This February marks the 40th anniversary of Black History Month, which was recognized by the federal government in 1976. As part of this year’s celebration, the Jamaica Center for Arts and Learning will showcase work by Weusi artist collective members. The month-long exhibit of the Weusi story emphasizes the importance of African-American imagery in a modern setting.
Weusi comes from the Swahili word meaning blackness. The 14 artists of Weusi surfaced in Harlem in 1965, against the backdrop of the Black Arts Movement, which made African iconic imagery the central part of their work.
Curated by MLJ Johnson, art chairman at St. Joseph Regional High School, the exhibit presents work by Johnson himself, as well as Weusi artists Che Baraka, Stanyck E. Cromwell, Robert Daniels, Taiwo Duvall, Gaylord Hassan, Rod Ivey, Dindga McCannon, Karl A. Mclntosh, Otto Neals, Ademola Olugebefola, Okoe Pyatt, Ed Sherman and Emmett Wigglesworth.
“What this exhibit shows is the continuum of the struggle to get our personal culture to continue,” said Johnson, who is curating his second exhibit at JCAL. “The power of African imagery is as relevant today as it’s ever been.”
As an artist and educator, he has curated his works for 30 years globally, working on exhibitions in the United States, London, Spain, South America, Puerto Rico and the countries of the African Diaspora. With the Black History Month exhibit now open to the public, Johnson would like his audience to understand his message.
“Although times have changed the message is the same, which is blackness. I heard a story with people saying that there are no more black leaders. The black leaders are still there, they’ve gone into academia now by teaching classes. If you wanted to see Dr. King, you had to make appointments in order to get to him. Now he might be standing in front of your classroom teaching,” Johnson said.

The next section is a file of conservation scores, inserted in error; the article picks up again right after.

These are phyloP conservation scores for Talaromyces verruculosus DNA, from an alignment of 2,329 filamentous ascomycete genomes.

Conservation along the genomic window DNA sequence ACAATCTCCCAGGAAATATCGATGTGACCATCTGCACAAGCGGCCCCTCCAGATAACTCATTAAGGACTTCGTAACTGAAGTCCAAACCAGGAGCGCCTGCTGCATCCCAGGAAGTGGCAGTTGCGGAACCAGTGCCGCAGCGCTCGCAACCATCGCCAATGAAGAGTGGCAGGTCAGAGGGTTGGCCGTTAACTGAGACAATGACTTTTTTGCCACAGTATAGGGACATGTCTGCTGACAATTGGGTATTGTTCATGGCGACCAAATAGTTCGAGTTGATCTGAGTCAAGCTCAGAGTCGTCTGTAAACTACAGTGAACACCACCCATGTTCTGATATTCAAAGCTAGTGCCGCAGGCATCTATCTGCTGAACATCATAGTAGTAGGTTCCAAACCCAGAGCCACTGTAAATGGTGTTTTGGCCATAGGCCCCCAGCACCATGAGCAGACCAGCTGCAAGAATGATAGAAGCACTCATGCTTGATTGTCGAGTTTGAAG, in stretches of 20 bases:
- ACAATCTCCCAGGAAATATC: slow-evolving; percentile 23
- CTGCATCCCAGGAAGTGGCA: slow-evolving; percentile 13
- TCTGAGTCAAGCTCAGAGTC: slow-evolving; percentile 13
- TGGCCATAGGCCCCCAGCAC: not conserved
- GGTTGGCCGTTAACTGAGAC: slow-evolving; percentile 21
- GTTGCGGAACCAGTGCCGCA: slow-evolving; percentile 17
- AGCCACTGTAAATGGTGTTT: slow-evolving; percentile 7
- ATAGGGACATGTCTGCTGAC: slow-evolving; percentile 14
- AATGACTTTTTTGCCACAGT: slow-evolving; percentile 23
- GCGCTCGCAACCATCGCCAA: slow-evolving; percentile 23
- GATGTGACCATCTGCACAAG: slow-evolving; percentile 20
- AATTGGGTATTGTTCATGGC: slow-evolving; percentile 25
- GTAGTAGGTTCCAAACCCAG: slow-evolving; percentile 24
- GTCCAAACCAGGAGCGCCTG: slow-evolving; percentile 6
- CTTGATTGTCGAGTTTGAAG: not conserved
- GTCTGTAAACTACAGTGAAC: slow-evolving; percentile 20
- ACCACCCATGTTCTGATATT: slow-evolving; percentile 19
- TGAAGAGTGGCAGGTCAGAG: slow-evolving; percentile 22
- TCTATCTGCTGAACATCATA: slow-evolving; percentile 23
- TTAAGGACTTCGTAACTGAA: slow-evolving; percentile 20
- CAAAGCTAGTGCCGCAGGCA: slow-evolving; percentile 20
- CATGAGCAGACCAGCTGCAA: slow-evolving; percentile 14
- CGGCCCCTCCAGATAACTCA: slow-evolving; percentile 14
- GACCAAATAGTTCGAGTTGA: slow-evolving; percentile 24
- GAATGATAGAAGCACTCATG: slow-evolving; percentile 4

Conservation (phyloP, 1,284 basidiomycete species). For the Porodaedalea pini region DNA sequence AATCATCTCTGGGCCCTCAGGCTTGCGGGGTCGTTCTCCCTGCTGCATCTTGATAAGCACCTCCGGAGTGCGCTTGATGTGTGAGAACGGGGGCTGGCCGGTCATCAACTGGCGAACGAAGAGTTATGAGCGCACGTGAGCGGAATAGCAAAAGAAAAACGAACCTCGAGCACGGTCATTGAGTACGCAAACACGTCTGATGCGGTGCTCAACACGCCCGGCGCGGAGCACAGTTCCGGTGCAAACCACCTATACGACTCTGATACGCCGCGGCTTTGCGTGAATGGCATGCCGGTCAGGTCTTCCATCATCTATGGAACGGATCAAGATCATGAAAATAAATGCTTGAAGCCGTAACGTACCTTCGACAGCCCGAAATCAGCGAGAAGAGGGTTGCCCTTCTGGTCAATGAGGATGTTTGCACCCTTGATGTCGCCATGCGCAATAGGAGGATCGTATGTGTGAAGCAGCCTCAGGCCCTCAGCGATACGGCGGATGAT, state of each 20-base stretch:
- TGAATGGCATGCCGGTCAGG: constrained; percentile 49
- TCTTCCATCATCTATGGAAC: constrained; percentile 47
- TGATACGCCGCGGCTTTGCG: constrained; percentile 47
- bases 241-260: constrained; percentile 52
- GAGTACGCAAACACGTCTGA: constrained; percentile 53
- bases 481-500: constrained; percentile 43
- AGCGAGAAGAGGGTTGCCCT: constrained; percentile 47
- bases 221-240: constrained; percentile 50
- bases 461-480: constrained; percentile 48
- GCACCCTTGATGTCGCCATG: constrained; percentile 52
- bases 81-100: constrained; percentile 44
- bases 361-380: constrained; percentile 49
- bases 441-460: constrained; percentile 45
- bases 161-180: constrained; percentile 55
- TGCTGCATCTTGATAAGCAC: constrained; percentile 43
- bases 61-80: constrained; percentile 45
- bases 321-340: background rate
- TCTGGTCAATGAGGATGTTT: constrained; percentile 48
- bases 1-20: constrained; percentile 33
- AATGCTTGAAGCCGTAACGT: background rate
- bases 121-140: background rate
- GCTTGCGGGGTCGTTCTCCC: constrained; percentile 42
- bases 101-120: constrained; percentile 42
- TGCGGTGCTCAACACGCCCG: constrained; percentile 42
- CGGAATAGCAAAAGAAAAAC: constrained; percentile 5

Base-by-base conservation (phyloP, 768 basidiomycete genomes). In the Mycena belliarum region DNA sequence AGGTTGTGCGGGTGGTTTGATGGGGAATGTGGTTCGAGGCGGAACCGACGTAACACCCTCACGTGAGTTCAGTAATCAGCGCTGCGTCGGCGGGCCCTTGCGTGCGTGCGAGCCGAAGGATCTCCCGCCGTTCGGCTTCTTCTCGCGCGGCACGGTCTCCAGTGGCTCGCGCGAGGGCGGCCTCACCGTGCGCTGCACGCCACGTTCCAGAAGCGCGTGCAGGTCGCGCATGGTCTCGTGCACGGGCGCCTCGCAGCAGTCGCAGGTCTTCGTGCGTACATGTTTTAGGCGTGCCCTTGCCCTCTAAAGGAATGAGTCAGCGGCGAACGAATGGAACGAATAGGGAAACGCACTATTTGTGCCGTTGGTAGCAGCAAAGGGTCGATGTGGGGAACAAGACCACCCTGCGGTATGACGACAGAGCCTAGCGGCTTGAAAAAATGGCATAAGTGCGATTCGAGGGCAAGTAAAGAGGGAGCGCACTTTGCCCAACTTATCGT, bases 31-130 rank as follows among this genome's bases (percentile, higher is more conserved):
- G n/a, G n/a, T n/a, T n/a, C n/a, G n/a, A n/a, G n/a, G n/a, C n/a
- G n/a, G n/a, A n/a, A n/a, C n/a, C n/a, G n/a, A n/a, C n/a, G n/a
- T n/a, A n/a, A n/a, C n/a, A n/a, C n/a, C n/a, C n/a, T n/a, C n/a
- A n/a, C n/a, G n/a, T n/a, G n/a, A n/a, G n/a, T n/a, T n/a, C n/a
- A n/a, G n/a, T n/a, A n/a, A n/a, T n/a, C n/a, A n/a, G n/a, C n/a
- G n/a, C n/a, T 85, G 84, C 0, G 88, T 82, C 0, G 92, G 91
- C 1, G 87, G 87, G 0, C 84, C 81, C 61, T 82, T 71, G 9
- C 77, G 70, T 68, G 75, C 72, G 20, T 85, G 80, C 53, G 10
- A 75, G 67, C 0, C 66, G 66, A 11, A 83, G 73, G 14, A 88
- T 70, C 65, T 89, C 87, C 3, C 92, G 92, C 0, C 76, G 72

As regards his own work, he said it highlights what he calls the “pictograms of life” phenomenon. The way he gets his idea across is to begin with a word and then allow it to morph into the images he creates.
Ademola Olugebefola, one of the original founders of the Weusi artist collective, framed what is expected in a symbolic way.
“What we’re doing is giving the viewer the ability to grasp our reality. We are trying to remind people about the human touch,” Olugebefola said. He mentioned that what the members of Weusi are offering is organic, at a time when technology is constantly moving forward.
One of the many highlights to be displayed at the JCAL-Robert Miller Gallery at 161-04 Jamaica Ave., is a light sculpture made by Olugebefola himself. Made it in 2009 from plexiglas, electrical apparatus and neon lights, it aims to embrace the new consciousness evident in society today.
The opening reception is scheduled for 6 p.m. Feb. 19, but the exhibit will be on view until Mar. 24. There will also be an artist talk at 4 p.m. Feb. 20, which is free.
“Our focus as it has always been is in creating images that complement and support people of color in terms of culture, but our audience is global. We want the world to see what we’re doing,” he said.
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